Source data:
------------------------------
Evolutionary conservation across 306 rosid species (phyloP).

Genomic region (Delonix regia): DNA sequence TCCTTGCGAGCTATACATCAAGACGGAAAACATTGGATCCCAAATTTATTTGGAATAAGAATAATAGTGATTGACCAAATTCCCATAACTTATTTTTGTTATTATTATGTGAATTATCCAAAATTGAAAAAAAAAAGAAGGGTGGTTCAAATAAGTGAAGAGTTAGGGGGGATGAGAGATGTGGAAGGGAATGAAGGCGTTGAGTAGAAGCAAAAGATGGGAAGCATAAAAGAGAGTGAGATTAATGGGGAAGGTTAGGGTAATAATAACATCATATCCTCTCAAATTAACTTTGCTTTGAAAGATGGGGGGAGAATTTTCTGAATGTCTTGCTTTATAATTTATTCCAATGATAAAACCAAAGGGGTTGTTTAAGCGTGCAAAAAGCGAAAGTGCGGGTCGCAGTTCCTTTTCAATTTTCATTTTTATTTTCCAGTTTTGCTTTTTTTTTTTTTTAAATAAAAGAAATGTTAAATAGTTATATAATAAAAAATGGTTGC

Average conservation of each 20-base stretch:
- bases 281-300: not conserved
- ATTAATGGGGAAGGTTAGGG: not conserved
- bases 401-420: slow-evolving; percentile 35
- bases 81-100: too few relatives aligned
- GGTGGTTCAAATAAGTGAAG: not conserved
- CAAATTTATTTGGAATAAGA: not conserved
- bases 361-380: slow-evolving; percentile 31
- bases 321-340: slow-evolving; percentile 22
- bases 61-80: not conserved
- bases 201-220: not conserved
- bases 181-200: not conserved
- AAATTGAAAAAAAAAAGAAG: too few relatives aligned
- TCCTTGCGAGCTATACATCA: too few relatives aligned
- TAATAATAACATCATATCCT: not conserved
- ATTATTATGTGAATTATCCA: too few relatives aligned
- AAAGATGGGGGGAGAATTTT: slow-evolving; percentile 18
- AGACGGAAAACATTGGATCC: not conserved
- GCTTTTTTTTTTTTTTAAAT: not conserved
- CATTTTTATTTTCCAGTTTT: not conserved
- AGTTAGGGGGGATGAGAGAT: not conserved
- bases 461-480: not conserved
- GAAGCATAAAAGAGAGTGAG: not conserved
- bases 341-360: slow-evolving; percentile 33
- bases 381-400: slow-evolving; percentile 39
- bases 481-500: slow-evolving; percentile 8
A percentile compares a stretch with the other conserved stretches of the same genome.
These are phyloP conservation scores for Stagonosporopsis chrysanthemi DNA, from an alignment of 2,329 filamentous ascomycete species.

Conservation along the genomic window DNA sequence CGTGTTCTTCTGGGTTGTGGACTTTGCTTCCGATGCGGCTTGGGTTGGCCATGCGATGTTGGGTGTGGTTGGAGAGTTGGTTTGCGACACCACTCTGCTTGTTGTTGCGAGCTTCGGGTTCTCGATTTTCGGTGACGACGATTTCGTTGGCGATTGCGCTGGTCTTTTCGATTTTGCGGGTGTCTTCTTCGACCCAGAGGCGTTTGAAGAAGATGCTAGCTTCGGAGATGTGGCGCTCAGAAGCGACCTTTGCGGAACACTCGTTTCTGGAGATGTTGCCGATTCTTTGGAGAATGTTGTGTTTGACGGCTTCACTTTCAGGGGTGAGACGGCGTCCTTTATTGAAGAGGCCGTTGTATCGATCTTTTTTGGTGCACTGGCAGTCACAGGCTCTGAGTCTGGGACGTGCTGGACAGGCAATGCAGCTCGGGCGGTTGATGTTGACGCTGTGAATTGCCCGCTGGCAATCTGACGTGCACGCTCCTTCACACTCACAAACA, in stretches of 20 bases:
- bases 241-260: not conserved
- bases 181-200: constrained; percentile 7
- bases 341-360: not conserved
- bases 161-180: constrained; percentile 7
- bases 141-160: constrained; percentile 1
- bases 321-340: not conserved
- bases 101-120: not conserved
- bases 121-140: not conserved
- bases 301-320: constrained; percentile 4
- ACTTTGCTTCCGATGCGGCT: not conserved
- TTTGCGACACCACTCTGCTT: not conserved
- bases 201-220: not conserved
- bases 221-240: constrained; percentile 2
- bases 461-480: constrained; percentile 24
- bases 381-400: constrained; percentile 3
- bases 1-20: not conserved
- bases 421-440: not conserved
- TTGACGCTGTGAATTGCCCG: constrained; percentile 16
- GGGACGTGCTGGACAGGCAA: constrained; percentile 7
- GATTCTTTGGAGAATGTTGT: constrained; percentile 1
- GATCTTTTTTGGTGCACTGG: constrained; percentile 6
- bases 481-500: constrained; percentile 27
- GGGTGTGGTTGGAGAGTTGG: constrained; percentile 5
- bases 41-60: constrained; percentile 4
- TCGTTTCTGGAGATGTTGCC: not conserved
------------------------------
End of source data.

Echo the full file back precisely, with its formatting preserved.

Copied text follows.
Evolutionary conservation across 306 rosid species (phyloP).

Genomic region (Delonix regia): DNA sequence TCCTTGCGAGCTATACATCAAGACGGAAAACATTGGATCCCAAATTTATTTGGAATAAGAATAATAGTGATTGACCAAATTCCCATAACTTATTTTTGTTATTATTATGTGAATTATCCAAAATTGAAAAAAAAAAGAAGGGTGGTTCAAATAAGTGAAGAGTTAGGGGGGATGAGAGATGTGGAAGGGAATGAAGGCGTTGAGTAGAAGCAAAAGATGGGAAGCATAAAAGAGAGTGAGATTAATGGGGAAGGTTAGGGTAATAATAACATCATATCCTCTCAAATTAACTTTGCTTTGAAAGATGGGGGGAGAATTTTCTGAATGTCTTGCTTTATAATTTATTCCAATGATAAAACCAAAGGGGTTGTTTAAGCGTGCAAAAAGCGAAAGTGCGGGTCGCAGTTCCTTTTCAATTTTCATTTTTATTTTCCAGTTTTGCTTTTTTTTTTTTTTAAATAAAAGAAATGTTAAATAGTTATATAATAAAAAATGGTTGC

Average conservation of each 20-base stretch:
- bases 281-300: not conserved
- ATTAATGGGGAAGGTTAGGG: not conserved
- bases 401-420: slow-evolving; percentile 35
- bases 81-100: too few relatives aligned
- GGTGGTTCAAATAAGTGAAG: not conserved
- CAAATTTATTTGGAATAAGA: not conserved
- bases 361-380: slow-evolving; percentile 31
- bases 321-340: slow-evolving; percentile 22
- bases 61-80: not conserved
- bases 201-220: not conserved
- bases 181-200: not conserved
- AAATTGAAAAAAAAAAGAAG: too few relatives aligned
- TCCTTGCGAGCTATACATCA: too few relatives aligned
- TAATAATAACATCATATCCT: not conserved
- ATTATTATGTGAATTATCCA: too few relatives aligned
- AAAGATGGGGGGAGAATTTT: slow-evolving; percentile 18
- AGACGGAAAACATTGGATCC: not conserved
- GCTTTTTTTTTTTTTTAAAT: not conserved
- CATTTTTATTTTCCAGTTTT: not conserved
- AGTTAGGGGGGATGAGAGAT: not conserved
- bases 461-480: not conserved
- GAAGCATAAAAGAGAGTGAG: not conserved
- bases 341-360: slow-evolving; percentile 33
- bases 381-400: slow-evolving; percentile 39
- bases 481-500: slow-evolving; percentile 8
A percentile compares a stretch with the other conserved stretches of the same genome.
These are phyloP conservation scores for Stagonosporopsis chrysanthemi DNA, from an alignment of 2,329 filamentous ascomycete species.

Conservation along the genomic window DNA sequence CGTGTTCTTCTGGGTTGTGGACTTTGCTTCCGATGCGGCTTGGGTTGGCCATGCGATGTTGGGTGTGGTTGGAGAGTTGGTTTGCGACACCACTCTGCTTGTTGTTGCGAGCTTCGGGTTCTCGATTTTCGGTGACGACGATTTCGTTGGCGATTGCGCTGGTCTTTTCGATTTTGCGGGTGTCTTCTTCGACCCAGAGGCGTTTGAAGAAGATGCTAGCTTCGGAGATGTGGCGCTCAGAAGCGACCTTTGCGGAACACTCGTTTCTGGAGATGTTGCCGATTCTTTGGAGAATGTTGTGTTTGACGGCTTCACTTTCAGGGGTGAGACGGCGTCCTTTATTGAAGAGGCCGTTGTATCGATCTTTTTTGGTGCACTGGCAGTCACAGGCTCTGAGTCTGGGACGTGCTGGACAGGCAATGCAGCTCGGGCGGTTGATGTTGACGCTGTGAATTGCCCGCTGGCAATCTGACGTGCACGCTCCTTCACACTCACAAACA, in stretches of 20 bases:
- bases 241-260: not conserved
- bases 181-200: constrained; percentile 7
- bases 341-360: not conserved
- bases 161-180: constrained; percentile 7
- bases 141-160: constrained; percentile 1
- bases 321-340: not conserved
- bases 101-120: not conserved
- bases 121-140: not conserved
- bases 301-320: constrained; percentile 4
- ACTTTGCTTCCGATGCGGCT: not conserved
- TTTGCGACACCACTCTGCTT: not conserved
- bases 201-220: not conserved
- bases 221-240: constrained; percentile 2
- bases 461-480: constrained; percentile 24
- bases 381-400: constrained; percentile 3
- bases 1-20: not conserved
- bases 421-440: not conserved
- TTGACGCTGTGAATTGCCCG: constrained; percentile 16
- GGGACGTGCTGGACAGGCAA: constrained; percentile 7
- GATTCTTTGGAGAATGTTGT: constrained; percentile 1
- GATCTTTTTTGGTGCACTGG: constrained; percentile 6
- bases 481-500: constrained; percentile 27
- GGGTGTGGTTGGAGAGTTGG: constrained; percentile 5
- bases 41-60: constrained; percentile 4
- TCGTTTCTGGAGATGTTGCC: not conserved